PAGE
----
Gamers are key to CAD's comeback
Photo credit: LINDSAY CHAPPELL
Remember the buzz 20 years ago about the dawning of virtual-reality automotive engineering?
No reason why you should. It flopped back then.
Despite the 1990s hoopla over 3-D computer-aided design systems that could help engineers see factory lines that hadn't yet been constructed or catch chassis design flaws before prototypes were built, there was a dirty secret to the technology: Computers weren't good enough to make it all work as envisioned, so the market quietly fizzled.
But now, it is back in full force, virtual-reality vendors say, thanks to help from an unlikely source - video gamers.
The past decade of consumer demand from young gamers for high-quality products through Xbox, PlayStation, GameCube and Wii, with high-definition animation, realistic motion and huge requirements for data storage, pushed software designers and computer makers into a new level of computer capabilities.
High-capacity graphics boards and the exponential growth of computer memories to support them helped rejuvenate the auto industry's computer-aided design, or CAD, market, says Gary Brincat, who directs automotive business development for virtual system supplier ESI North America. ESI is demonstrating the new-generation technology at the seminars.
The systems now being gobbled up by automakers and engineering firms can perform feats worthy of a 16-year-old's copy of Resistance 3. Engineers can follow a simulated vehicle moving down a simulated assembly line, reach into the car to remove a wire harness, take the harness apart and examine the wires, install a part, remove a bolt, measure an imaginary worker's back strain and monitor an animated forklift dropping off parts in the background while the next vehicle comes onto the assembly line.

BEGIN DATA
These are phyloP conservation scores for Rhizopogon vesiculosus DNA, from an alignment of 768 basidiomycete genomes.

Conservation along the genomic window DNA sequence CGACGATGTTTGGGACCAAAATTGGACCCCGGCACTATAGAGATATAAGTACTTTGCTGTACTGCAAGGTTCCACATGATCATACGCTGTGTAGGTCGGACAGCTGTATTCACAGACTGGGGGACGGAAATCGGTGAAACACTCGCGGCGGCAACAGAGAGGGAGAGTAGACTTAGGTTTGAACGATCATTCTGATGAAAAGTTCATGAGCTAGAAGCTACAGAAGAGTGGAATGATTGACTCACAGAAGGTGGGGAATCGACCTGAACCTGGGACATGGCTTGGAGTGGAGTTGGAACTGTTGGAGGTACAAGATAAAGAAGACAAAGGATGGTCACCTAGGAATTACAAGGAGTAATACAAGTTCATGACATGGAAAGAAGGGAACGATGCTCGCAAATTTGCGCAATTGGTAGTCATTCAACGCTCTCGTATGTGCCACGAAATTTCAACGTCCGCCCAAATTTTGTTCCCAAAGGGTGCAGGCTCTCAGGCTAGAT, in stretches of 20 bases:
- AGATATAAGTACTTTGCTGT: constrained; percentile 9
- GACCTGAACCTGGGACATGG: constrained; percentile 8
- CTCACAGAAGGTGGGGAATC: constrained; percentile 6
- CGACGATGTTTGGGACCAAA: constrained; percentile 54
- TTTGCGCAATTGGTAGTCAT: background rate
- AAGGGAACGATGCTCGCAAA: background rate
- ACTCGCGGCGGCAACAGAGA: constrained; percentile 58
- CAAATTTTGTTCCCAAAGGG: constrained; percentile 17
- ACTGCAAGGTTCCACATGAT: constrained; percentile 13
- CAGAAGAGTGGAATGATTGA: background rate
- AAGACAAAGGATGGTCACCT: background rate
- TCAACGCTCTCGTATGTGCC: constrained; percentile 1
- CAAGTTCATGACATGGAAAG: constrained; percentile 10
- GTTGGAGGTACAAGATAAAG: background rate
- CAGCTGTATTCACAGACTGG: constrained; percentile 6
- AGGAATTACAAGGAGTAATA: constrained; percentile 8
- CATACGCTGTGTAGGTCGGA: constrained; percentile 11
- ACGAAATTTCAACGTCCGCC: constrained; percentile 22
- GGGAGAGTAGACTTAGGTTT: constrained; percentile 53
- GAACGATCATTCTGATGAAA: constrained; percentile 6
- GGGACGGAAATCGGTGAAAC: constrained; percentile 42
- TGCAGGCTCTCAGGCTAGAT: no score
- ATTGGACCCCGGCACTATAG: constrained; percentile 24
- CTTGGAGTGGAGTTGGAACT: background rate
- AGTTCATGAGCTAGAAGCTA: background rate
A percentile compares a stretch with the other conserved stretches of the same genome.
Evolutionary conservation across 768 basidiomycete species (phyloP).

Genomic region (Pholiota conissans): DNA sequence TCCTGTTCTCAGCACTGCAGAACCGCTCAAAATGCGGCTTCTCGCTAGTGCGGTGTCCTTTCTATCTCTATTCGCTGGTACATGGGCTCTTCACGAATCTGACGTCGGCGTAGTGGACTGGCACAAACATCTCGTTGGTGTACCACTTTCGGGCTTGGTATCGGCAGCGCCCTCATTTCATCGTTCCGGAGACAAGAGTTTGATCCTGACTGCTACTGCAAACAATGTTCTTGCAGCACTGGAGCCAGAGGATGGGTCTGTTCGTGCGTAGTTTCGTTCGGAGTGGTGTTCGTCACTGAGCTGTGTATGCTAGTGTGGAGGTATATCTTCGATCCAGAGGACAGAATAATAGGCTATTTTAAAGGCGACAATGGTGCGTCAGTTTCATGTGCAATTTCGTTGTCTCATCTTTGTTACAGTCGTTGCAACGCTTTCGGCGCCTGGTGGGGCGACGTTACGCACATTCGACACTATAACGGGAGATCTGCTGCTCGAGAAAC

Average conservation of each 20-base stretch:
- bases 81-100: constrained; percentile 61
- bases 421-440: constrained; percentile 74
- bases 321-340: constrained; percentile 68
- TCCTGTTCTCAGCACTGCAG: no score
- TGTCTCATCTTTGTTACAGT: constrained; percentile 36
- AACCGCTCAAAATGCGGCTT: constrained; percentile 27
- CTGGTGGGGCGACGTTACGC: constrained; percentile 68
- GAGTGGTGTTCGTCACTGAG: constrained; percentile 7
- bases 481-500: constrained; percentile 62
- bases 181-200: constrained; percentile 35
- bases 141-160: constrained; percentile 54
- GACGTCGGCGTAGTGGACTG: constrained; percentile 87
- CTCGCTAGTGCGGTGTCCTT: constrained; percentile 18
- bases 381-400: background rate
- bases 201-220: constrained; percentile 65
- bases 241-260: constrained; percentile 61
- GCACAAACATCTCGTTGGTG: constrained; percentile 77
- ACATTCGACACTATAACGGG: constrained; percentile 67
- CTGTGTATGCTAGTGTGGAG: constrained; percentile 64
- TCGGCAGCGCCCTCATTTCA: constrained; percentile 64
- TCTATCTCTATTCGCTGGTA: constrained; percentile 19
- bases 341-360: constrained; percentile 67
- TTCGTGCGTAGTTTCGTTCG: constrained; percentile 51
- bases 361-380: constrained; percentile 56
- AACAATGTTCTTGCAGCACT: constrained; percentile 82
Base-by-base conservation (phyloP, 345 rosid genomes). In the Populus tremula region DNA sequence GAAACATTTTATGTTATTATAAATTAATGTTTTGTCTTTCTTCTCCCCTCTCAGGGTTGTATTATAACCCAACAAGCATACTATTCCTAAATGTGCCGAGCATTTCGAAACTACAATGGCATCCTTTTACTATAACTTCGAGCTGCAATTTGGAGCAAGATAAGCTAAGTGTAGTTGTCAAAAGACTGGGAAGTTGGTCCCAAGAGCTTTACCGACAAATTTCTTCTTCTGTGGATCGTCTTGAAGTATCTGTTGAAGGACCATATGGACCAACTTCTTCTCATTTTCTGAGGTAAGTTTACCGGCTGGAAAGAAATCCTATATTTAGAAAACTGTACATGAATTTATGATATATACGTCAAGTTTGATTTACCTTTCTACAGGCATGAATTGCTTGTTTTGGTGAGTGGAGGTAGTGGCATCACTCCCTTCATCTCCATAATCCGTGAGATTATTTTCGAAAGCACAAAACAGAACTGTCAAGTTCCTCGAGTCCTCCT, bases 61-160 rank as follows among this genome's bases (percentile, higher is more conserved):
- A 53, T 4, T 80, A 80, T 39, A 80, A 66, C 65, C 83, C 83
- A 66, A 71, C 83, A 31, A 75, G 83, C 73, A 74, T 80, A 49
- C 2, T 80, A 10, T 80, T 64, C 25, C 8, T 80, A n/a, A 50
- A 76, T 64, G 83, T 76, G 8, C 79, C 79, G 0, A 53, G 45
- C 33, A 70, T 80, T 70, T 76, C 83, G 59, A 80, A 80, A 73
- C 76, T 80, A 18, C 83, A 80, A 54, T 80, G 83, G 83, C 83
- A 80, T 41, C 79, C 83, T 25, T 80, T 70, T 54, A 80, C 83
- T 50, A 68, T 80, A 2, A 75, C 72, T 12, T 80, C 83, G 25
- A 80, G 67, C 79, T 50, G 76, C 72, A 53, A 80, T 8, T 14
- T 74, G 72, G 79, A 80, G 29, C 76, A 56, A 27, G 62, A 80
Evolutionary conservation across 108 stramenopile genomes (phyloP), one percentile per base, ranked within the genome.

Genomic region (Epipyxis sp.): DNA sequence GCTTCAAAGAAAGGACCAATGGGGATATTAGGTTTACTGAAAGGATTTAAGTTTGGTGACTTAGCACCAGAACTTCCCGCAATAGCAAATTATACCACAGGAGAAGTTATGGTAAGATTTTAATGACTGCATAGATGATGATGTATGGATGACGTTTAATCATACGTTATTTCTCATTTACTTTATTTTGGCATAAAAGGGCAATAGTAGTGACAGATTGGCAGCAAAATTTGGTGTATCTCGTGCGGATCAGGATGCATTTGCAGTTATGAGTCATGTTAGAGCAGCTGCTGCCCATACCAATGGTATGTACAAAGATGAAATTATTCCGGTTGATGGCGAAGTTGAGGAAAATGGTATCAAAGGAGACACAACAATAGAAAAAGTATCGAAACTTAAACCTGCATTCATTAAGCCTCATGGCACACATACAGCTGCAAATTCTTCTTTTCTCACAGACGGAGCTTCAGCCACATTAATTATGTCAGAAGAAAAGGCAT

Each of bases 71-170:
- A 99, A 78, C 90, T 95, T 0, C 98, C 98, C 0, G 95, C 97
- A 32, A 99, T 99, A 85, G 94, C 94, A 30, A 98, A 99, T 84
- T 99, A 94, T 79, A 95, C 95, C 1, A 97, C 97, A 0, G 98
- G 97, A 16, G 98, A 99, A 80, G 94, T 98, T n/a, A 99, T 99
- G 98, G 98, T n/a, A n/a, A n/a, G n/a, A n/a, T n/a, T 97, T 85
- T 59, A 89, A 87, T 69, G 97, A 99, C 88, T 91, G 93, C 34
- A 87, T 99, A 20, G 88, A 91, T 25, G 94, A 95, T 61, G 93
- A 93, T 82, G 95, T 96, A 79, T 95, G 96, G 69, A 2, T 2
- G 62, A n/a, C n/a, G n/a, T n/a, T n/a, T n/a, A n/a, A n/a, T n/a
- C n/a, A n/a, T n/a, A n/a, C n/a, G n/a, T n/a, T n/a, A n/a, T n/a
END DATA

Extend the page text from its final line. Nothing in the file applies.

"Companies loved the concept of the technology when it first appeared, but the hardware we had then just wasn't enough to get the job done," Brincat says. "You could watch what was happening, but you couldn't interact with it. Until computers got a lot more capable in the past few years, you couldn't reach into the simulation and move things around and fix issues."
The new wave of CAD systems enables vehicle engineers to identify and correct design problems in a matter of hours - not days or weeks.
"And it's all less expensive now," Brincat says. "An engineer can do all this with an ordinary consumer-grade laptop now, instead of a $40,000 desk computer. You can display it on an ordinary big screen TV for the review process.
"We have gamers to thank for all this."
You can reach Lindsay Chappell at firstname.lastname@example.org.